Under-60s must wait until June for Covid-19 vaccination, says HSE
Health service boss confident that 80% of adults will be vaccinated by the end of June
The majority of adults will be not be vaccinated until June at the earliest, Health Service Executive boss Paul Reid has said.
Mr Reid said he remained confident that 80 per cent of adults will be vaccinated by the end of June as the Government has forecast.
However, it is unlikely that anybody in the general population under the age of 60 will receive a vaccine until June.
Mr Reid said Minister for Health Stephen Donnelly had pressed for more clarity on when different age groups could be vaccinated. Mr Donnelly had hoped to make the announcement this week, but the news about changes to the AstraZeneca vaccine rollout and the delay to the Johnson & Johnson medication means that process will be delayed.
The HSE is anticipating that the first vaccinations of 420,000 people between the ages of 60 and 69 will take six weeks to the end of May and will be done in two cohorts – the 65- to 69-year-olds first and then the 60- to 64-year-olds.
Mr Reid said it was always anticipated that the under-60s would not be vaccinated until the beginning of June and it will depend on supply.
There are 605,000 doses of the single-shot Johnson & Johnson vaccine due in this quarter though it has been withdrawn temporarily by the company and the European Medicines Agency is examining reports of blood clotting.
HSE clinical lead on vaccination Damien McCallion said the 545,000 Pfizer doses, which are now coming in the second quarter, may help them vaccinate ahead of schedule.
The HSE had hoped to vaccinate between 180,000 and 190,000 people this week, but 40,000 to 50,000 of those vaccines had to be postponed after the National Immunisation Advisory Council (Niac) ruled that the AstraZeneca vaccine should be given only to the over-60s.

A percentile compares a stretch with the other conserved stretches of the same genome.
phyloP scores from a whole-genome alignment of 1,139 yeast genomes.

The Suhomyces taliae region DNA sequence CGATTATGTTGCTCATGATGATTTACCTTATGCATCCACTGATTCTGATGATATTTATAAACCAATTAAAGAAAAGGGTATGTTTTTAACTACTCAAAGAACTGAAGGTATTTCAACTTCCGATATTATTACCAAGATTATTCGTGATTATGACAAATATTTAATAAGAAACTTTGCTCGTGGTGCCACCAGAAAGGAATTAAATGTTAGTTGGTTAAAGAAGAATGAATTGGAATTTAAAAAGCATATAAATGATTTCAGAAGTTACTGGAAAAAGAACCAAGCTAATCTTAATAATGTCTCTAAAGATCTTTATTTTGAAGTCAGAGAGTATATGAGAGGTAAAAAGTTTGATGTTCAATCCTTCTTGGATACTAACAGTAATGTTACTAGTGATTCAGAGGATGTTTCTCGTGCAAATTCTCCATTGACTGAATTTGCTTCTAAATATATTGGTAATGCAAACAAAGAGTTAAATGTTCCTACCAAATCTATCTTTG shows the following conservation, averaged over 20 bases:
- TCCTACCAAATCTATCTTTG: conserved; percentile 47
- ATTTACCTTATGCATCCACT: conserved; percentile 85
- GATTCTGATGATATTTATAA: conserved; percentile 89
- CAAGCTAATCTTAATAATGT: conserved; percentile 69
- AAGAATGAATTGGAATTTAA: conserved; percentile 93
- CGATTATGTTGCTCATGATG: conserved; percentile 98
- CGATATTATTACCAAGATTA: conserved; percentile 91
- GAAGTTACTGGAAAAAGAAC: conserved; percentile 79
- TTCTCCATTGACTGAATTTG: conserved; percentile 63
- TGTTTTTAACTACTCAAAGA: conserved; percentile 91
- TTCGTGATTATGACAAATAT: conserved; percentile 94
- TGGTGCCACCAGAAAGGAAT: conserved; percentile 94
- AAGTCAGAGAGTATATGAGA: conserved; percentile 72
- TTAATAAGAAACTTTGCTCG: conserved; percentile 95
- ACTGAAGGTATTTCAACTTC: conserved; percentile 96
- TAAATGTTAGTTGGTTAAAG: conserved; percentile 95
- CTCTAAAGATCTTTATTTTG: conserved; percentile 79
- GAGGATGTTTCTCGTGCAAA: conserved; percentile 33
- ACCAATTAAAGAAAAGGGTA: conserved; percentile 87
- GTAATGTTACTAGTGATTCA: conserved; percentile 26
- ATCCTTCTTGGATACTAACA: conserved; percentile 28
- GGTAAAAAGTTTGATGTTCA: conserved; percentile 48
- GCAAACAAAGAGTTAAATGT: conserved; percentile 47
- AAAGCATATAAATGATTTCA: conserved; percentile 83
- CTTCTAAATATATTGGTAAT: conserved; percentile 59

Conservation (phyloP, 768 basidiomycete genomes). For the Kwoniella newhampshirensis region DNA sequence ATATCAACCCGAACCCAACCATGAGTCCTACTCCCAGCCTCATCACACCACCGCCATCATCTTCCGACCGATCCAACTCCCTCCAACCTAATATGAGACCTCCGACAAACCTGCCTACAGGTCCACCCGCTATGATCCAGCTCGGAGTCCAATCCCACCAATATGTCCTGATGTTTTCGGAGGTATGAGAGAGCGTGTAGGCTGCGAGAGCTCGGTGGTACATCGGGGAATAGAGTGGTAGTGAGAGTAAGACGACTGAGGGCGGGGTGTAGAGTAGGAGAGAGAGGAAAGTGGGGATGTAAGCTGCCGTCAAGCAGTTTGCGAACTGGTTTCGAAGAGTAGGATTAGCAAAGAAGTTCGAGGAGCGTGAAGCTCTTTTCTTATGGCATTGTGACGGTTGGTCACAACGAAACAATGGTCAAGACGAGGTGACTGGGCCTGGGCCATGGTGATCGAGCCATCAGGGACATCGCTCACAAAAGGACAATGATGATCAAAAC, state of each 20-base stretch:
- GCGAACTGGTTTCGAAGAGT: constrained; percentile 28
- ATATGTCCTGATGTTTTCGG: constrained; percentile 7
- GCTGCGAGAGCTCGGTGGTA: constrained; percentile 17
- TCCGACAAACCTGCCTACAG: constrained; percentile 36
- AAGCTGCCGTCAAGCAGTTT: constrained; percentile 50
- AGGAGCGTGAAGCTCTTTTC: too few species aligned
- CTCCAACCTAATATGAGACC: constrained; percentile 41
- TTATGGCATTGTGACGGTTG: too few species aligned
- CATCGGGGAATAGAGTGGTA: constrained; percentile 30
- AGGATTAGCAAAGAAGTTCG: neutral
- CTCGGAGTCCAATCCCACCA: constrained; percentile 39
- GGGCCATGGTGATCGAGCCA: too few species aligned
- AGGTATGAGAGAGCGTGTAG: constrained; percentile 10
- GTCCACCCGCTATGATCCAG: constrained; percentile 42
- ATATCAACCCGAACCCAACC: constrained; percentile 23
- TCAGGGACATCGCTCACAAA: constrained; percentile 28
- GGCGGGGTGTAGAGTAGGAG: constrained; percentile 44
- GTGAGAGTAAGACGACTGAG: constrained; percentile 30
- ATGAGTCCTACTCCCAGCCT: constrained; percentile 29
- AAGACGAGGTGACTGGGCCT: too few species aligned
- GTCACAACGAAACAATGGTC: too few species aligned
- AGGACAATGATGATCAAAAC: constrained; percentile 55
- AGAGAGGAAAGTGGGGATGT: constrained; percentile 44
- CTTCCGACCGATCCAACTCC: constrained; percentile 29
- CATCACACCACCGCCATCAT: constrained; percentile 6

They will be offered an alternative vaccine in the coming weeks depending on supplies of teh Pfizer or Moderna vaccine. The HSE is anticipating administering between 140,000 to 160,000 next week.
Some 26,000 people had already registered to be vaccinated since bookings opened on Thursday morning.
Of the 69-year-olds who registered on Thursday, 95 per cent signed up through the HSE online portal with the rest through the live contact line.
Mr Reid said there had been “really positive engagement” among the public for the portal which went live on Thursday morning and the response has been in keeping with the very high take up of vaccinations in general.
What about the portal?
He defended the process saying that it has taken most people an average of 10 minutes to register their details.
“The steps are quite quick. We are strongly encouraged by what we have seen on the portal this morning,” he said.
At the weekly briefing, the HSE outlined its vaccination schedule for the coming weeks.
The portal for the vaccination of the 60 to 64 age cohort will be opened from late April. They will all be vaccinated using the AstraZeneca vaccine as per the guidance by the Niac that it should only be given to the over-60s.
These will be followed by the 16- to 59-year-olds in the very high risk group of whom 70,000 have been vaccinated to date out of an estimated population of 250,000.
The same timeframe will enable the vaccination of 345,000 in the high-risk category between the ages of 18 and 59.
He said HSE staff had shown “mobility, agility and flexibility” in relation to the rollout. Such flexibility was not just in the private sector, he added.
HSE chief clinical officer Colm Henry said there was now a sustained reduction in Covid-19 numbers, with the average daily numbers down from 430 to 388 – a drop of 9.5 per cent in a week.
There was just three deaths among the over-65s last week and there had been no outbreaks in nursing homes for the time since July. In the same timeframe there had been just 11 cases of Covid-19 among hospital staff.